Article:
GCTB (Genome-wide Complex Trait Bayesian Analysis, https://cnsgenomics.com/software/gctb/) is a software tool that contains a family of Bayesian LMMs for complex trait analyses using GWAS SNPs. First of all, GCTB specifies the Bayesian alphabet for the analysis with the option ‘--bayes': R for BayesR. The options ‘--pi 0.05’ (a starting value for sampling π) and ‘--hsq 0.5’ (a starting value for sampling σβ2 and σe2 on the basis of SNP-based heritability) need to be specified. Second, GCTB specifies the summary Bayesian alphabet for the analysis with the option ‘--sbayes’: R for SbayesR. The full chromosome-wide LD matrices are estimated using multiple CPUs with the ‘--make-full-ldm’ option, and shrunk LD matrices are built with the ‘--make-shrunk-ldm’ option. SBayesR models are conducted with the options ‘--pi 0.95, 0.02, 0.02, 0.01', ‘--ldm’ (an LD matrix), ‘--gamma 0,0.01,0.1,1’ (a prespecified hyperparameter γ), and ‘--gwas-summary’ (an input file for GWAS summary statistics).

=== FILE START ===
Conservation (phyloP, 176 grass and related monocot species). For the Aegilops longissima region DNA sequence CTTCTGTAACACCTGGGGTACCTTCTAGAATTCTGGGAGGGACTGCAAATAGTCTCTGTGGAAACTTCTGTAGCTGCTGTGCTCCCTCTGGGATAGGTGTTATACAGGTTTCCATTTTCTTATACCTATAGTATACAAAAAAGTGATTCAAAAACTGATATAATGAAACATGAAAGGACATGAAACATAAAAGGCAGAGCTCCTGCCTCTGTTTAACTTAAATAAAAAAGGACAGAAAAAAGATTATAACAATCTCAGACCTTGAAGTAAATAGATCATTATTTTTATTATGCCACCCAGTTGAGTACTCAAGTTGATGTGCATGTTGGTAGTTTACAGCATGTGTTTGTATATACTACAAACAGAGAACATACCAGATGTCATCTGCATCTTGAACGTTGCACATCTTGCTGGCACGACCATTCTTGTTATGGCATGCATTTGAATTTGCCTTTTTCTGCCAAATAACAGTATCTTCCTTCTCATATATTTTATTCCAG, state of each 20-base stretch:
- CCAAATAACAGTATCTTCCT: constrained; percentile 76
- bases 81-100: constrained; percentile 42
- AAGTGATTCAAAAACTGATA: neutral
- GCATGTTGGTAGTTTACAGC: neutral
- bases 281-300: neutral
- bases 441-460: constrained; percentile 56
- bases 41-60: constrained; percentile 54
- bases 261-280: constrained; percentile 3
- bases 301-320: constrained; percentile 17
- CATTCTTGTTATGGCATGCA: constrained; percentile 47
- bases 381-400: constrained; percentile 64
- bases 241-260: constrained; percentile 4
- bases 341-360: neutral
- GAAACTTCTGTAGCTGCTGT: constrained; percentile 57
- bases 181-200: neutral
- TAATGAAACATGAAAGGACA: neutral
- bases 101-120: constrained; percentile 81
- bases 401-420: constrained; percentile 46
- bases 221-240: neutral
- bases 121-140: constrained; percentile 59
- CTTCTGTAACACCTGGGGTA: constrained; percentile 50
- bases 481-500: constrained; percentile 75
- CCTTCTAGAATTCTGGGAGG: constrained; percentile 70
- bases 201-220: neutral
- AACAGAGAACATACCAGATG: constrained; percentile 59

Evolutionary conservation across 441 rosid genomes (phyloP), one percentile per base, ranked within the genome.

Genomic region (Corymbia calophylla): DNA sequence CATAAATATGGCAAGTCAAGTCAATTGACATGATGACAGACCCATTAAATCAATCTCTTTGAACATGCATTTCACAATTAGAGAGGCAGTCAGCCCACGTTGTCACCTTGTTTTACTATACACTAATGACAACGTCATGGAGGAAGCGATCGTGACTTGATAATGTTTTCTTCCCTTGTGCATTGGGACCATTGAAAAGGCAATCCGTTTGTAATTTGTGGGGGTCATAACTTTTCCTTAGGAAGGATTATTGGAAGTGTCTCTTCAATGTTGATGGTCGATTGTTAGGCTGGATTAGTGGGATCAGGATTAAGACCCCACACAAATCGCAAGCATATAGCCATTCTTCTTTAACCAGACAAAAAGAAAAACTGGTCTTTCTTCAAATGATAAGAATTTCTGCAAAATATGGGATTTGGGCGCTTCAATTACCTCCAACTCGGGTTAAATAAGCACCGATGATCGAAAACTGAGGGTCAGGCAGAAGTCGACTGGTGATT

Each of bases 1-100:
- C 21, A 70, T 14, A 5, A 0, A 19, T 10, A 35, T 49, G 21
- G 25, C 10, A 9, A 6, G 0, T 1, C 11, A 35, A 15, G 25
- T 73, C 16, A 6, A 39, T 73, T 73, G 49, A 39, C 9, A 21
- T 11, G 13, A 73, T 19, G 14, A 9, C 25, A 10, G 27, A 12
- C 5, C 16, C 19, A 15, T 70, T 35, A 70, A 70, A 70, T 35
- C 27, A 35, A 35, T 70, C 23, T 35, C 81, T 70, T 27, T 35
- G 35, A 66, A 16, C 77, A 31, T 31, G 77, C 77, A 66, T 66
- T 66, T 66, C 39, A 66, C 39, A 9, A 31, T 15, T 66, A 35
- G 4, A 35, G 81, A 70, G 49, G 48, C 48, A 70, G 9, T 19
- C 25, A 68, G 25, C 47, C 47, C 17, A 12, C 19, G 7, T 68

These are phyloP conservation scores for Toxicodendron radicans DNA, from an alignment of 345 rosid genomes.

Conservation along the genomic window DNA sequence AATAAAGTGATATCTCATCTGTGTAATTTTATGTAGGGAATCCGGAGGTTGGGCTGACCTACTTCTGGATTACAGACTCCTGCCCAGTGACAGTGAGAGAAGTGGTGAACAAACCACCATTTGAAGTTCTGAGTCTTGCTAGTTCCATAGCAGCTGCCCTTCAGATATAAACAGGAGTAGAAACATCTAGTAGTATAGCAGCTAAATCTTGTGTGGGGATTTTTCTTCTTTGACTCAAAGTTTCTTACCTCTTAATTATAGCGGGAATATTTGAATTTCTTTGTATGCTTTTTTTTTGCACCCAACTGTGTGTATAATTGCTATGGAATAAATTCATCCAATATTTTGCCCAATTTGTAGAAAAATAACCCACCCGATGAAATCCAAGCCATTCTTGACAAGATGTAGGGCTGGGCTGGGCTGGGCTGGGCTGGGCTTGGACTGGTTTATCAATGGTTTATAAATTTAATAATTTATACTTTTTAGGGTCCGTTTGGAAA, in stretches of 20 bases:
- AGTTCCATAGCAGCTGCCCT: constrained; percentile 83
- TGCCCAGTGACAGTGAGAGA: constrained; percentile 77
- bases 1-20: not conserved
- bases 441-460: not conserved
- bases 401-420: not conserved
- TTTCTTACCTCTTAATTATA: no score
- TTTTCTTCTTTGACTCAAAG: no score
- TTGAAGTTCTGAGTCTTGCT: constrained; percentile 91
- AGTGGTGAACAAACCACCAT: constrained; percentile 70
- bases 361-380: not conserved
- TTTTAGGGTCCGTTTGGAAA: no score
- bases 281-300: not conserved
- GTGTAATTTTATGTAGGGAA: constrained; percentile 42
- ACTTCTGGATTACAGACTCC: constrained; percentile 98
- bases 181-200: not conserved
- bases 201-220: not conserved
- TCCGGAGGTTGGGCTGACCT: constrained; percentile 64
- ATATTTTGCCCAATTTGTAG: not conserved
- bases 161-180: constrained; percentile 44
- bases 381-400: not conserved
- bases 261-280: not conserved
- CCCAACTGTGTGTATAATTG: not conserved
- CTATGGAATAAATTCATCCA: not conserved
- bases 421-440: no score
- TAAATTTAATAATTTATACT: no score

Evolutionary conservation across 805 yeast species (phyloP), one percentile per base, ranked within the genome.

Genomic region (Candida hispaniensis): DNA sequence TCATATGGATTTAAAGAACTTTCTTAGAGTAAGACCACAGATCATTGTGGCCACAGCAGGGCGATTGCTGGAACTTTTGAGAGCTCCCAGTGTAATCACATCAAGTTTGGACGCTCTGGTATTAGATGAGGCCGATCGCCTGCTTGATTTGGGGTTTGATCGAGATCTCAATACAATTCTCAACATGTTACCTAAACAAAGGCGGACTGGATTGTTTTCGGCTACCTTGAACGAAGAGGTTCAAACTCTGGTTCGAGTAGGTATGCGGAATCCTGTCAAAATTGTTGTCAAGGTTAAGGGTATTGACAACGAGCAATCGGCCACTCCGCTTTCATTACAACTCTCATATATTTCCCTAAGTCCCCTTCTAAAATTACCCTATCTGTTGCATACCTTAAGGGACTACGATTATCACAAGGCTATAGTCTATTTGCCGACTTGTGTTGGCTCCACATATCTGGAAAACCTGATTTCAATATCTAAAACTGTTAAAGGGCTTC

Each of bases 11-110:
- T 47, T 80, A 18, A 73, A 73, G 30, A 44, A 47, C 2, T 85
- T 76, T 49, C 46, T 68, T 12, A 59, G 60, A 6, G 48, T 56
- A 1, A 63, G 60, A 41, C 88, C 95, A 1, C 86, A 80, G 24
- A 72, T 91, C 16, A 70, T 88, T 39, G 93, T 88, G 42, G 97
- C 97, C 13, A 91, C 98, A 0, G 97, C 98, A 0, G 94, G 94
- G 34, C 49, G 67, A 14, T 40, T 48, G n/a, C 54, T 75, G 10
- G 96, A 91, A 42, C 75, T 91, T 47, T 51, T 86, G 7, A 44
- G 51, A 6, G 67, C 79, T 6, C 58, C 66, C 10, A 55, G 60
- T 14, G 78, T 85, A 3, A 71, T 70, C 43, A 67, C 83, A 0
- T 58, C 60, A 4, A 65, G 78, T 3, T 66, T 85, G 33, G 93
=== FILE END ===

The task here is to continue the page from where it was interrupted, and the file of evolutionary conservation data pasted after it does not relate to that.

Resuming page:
Penalized Regression-Based Prediction

GBLUP-based methods implicitly assume an infinitesimal genetic architecture, whereas in reality complex traits or diseases are estimated to have roughly only a few thousand causal SNPs in the genome [45,46]. This fact has provided motivation for efforts to construct a PRS that accommodates a non-infinitesimal genetic architecture using penalized regression-based prediction methods.

Lasso and elastic net